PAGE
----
He gave the whole world the image of what an American should be'.
"Actually, John Wayne was a very good friend of Jimmy Stewart, and was there when Jimmy needed him most. I am most reminded of a story that I believe Stewart himself told during a 'Tonight Show' interview in the late seventies:
Stewart's stepson Ronald, a Marine, was killed in June 1969 in Vietnam. Stewart was devastated, and as anyone who knows that time period, very aware of the stigma which the nation had attached to those who served in that war.
Shortly after his stepson's death, Stewart and John Wayne stepped out of a building close to the Berkley campus only to find themselves on the outskirts of a massive anti-war demonstration. In the middle of this unwashed, unruly throng a Viet Cong flag proudly waved.
Stewart saw it, and so did John Wayne; then, according to Jimmy Stewart, Wayne did a remarkable thing. He turned to Stewart and told him he'd "...be right back". Wayne then disappeared into the gyrating mass.
Stewart related that even though he couldn't see Wayne, he could tell exactly where Wayne was in the crowd from the silence that evidently followed his path, and it lead straight to the Viet Cong flag.
A big hand reached up, pulled down the flag, then disappeared yet again, this time leaving silence spreading behind it, and when John Wayne appeared, he was carrying the balled-up Viet Cong flag in his hands..."
From a comment left by Dandelion.
Dear sports, here's a great column on Pinko Hollywood, the 1950's and Elia Kazan etc, by Mark Steyn. Unfortunately no link was avialable anywhere I could find.
"THE CRUCIBLE OF HOLLYWOOD'S GUILT.
Steyn on Stage and Screen.
Wednesday, 16 May 2007.
Bernard Gordon died over the weekend. He was one of those Hollywood Communists of the Forties blacklisted in the Fifties, and it defined him till the end. A solid Hollywood screenwriter, Gordon adapted The Day Of The Triffids and was a reliable hand at war movies, among them The Battle Of The Bulge and, of all things, Hellcats Of The Navy, with Ronald Reagan's only film role with Nancy. Gordon's screenplay and the stars' performance aren't always in sync: even as Ron's explaining why he's so tortured with guilt he can never marry her, he and Nancy look like a placidly contented small-town couple heading for a night out at the local Rotary Club.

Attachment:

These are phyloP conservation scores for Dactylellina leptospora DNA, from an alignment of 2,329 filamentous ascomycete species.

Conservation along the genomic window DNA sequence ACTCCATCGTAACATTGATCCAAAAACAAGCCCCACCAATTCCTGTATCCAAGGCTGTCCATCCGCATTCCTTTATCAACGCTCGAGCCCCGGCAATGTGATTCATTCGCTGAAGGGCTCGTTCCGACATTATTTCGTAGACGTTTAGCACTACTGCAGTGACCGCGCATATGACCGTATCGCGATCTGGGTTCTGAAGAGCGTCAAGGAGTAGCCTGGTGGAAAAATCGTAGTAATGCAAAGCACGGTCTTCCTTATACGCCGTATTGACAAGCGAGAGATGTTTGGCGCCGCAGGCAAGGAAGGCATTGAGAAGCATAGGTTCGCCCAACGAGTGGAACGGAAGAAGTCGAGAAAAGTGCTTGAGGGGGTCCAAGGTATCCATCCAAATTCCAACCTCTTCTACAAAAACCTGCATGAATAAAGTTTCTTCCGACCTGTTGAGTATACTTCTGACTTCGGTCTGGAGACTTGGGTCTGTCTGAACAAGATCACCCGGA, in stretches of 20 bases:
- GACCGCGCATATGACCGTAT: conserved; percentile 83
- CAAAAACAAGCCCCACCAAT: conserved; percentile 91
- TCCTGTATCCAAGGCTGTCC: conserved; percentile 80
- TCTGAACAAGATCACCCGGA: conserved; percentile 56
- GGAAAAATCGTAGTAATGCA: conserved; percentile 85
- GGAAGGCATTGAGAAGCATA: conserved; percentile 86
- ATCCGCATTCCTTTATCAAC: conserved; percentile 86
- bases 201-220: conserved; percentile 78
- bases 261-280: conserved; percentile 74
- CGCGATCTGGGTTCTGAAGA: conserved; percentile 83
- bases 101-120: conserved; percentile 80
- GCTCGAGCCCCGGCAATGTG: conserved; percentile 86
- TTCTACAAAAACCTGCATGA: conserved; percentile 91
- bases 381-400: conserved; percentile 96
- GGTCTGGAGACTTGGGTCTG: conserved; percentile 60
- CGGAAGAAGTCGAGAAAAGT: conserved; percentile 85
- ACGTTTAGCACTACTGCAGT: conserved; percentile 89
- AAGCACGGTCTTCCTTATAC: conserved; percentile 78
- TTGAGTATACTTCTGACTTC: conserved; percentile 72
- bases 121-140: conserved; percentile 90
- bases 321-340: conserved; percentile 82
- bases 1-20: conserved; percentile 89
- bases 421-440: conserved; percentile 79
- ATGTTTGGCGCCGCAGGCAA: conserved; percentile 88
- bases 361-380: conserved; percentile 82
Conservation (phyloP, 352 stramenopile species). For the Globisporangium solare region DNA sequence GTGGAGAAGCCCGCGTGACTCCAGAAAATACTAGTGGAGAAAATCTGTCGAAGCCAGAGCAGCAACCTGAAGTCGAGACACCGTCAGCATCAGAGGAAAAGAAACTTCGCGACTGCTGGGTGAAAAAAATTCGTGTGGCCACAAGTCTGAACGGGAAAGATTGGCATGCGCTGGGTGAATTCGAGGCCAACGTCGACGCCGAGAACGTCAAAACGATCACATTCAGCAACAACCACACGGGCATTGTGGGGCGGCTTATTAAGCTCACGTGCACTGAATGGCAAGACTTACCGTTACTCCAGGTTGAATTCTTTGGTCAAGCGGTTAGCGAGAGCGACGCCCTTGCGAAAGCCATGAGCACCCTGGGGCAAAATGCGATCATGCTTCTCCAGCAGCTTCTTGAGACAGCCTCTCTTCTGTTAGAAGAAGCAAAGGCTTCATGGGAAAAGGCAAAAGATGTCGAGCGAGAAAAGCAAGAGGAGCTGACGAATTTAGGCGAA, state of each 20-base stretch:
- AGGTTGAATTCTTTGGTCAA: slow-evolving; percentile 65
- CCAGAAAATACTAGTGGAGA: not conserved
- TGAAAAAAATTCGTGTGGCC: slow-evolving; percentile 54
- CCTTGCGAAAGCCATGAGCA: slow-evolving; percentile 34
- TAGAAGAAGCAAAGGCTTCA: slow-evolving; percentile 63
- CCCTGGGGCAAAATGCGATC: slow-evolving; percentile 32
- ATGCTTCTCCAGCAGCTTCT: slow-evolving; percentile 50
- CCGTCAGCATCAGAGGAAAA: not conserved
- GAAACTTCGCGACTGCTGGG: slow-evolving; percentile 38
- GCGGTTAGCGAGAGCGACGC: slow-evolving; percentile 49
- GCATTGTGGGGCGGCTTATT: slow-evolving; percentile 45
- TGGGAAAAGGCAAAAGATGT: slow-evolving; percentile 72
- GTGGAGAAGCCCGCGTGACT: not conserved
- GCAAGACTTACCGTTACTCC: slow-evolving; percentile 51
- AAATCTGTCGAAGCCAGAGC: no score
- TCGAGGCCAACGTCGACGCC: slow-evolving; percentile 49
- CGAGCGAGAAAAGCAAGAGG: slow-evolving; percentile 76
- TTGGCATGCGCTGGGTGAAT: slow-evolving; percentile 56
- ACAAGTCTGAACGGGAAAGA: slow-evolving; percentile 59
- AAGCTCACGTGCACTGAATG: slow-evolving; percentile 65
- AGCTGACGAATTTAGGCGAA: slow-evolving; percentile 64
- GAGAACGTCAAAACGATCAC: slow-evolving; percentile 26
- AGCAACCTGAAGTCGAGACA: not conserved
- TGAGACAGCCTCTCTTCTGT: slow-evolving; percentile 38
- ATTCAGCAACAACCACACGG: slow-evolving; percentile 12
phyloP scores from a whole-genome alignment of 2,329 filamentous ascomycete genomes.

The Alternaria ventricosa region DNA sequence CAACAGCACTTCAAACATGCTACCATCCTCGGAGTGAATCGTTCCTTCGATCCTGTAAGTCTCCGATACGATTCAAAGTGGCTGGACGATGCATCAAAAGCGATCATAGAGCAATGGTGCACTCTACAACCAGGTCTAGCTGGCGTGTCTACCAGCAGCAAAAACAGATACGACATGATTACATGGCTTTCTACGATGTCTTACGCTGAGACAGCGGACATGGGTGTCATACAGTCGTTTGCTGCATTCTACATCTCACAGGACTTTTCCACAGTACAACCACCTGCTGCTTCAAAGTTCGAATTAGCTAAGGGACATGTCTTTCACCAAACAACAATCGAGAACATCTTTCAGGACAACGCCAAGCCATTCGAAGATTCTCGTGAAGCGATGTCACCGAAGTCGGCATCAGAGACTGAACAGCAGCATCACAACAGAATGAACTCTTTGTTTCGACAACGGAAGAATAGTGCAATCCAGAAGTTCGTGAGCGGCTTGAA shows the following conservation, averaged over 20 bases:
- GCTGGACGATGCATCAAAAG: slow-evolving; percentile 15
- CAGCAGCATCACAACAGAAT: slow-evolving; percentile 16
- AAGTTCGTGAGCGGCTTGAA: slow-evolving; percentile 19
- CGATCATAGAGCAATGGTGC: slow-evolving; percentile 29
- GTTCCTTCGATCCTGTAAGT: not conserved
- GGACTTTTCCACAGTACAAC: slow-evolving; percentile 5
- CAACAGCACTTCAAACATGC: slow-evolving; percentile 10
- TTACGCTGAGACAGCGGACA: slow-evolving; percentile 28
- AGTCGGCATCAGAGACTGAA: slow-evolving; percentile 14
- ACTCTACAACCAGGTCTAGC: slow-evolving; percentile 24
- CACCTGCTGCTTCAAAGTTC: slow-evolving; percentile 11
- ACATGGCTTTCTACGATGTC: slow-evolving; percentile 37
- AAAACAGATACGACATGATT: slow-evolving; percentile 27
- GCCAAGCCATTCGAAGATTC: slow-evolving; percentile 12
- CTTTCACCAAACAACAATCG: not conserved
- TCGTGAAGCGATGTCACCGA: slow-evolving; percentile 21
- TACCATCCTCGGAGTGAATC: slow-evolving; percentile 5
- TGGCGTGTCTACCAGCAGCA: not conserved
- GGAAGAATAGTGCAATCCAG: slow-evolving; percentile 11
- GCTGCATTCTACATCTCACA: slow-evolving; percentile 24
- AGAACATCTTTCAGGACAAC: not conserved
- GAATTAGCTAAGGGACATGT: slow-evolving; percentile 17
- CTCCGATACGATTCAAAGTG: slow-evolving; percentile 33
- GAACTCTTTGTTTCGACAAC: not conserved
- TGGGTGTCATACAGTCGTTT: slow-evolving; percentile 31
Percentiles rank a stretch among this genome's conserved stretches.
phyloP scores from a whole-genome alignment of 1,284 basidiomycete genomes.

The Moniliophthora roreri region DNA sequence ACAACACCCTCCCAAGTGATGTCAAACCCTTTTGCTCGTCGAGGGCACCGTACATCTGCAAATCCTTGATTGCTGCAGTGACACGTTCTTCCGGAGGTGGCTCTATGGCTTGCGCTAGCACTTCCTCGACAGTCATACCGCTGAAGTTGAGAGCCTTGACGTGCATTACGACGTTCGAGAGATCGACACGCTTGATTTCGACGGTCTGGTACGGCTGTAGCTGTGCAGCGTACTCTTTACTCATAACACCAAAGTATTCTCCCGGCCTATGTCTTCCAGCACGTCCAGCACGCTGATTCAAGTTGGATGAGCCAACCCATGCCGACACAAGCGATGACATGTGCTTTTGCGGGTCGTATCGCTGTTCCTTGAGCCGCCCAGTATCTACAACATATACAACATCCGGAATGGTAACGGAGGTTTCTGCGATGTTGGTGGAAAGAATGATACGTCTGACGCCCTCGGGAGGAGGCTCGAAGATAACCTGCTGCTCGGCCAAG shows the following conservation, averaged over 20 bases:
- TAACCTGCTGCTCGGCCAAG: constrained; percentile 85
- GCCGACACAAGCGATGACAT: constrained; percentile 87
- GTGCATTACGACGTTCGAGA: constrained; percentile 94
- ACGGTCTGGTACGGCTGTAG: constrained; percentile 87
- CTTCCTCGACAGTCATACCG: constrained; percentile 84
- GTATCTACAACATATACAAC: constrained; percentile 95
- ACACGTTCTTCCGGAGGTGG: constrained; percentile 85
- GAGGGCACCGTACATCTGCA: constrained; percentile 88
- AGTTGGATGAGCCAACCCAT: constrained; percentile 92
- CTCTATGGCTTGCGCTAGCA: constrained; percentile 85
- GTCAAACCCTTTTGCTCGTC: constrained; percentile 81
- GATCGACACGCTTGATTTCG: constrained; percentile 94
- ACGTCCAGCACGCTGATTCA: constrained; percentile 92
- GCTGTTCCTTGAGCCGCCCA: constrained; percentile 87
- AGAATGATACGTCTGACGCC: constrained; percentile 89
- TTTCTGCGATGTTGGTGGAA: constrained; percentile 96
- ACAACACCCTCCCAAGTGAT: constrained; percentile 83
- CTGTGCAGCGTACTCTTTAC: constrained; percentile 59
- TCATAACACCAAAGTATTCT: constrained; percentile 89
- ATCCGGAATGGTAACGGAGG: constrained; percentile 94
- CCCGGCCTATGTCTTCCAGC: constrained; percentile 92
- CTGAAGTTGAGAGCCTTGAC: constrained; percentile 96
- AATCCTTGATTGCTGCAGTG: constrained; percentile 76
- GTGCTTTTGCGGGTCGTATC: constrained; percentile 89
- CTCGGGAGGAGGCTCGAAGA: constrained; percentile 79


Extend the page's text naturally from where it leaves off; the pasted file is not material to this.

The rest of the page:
In later years, the screenwriter led the protests against the very belated Oscar awarded to Elia Kazan in 1999. As Gordon wrote of Kazan in The Los Angeles Times, “He helped to support an oppressive regime that did incalculable damage to America and abroad.”
Interesting choice of word: "regime". And what about the regime you supported? With Gordon's passing, the blacklist recedes further into history, except for the curious fascination it exercises for the current crop of Hollywood poseurs. Here's what I had to say about the period for The Atlantic Monthly on the occasion of Elia Kazan's passing in 2003:
You usually hear the tune on Oscar night, but not often the lyric, which is more to the point:
Hooray For Hollywood
Where you’re terrific if you’re even good.
When someone’s really terrific, it’s a different story. In a town where everyone from Johnny Depp to Janeane Garofalo is an “artist”, Hollywood doesn’t always know how to deal with the real thing. In 1996, the Los Angeles Film Critics Association, mulling over their Career Achievement Award, decided to reject Elia Kazan and honour instead Roger Corman, the director of Swamp Women, Attack Of The Crab Monsters and Teenage Caveman. Swamp Women and Attack Of The Crab Monsters are good, and Teenage Caveman is not only good, it’s also an eloquent plea for world disarmament, at least according to its youthful star Robert Vaughan. But On The Waterfront is terrific. This should not be a difficult call.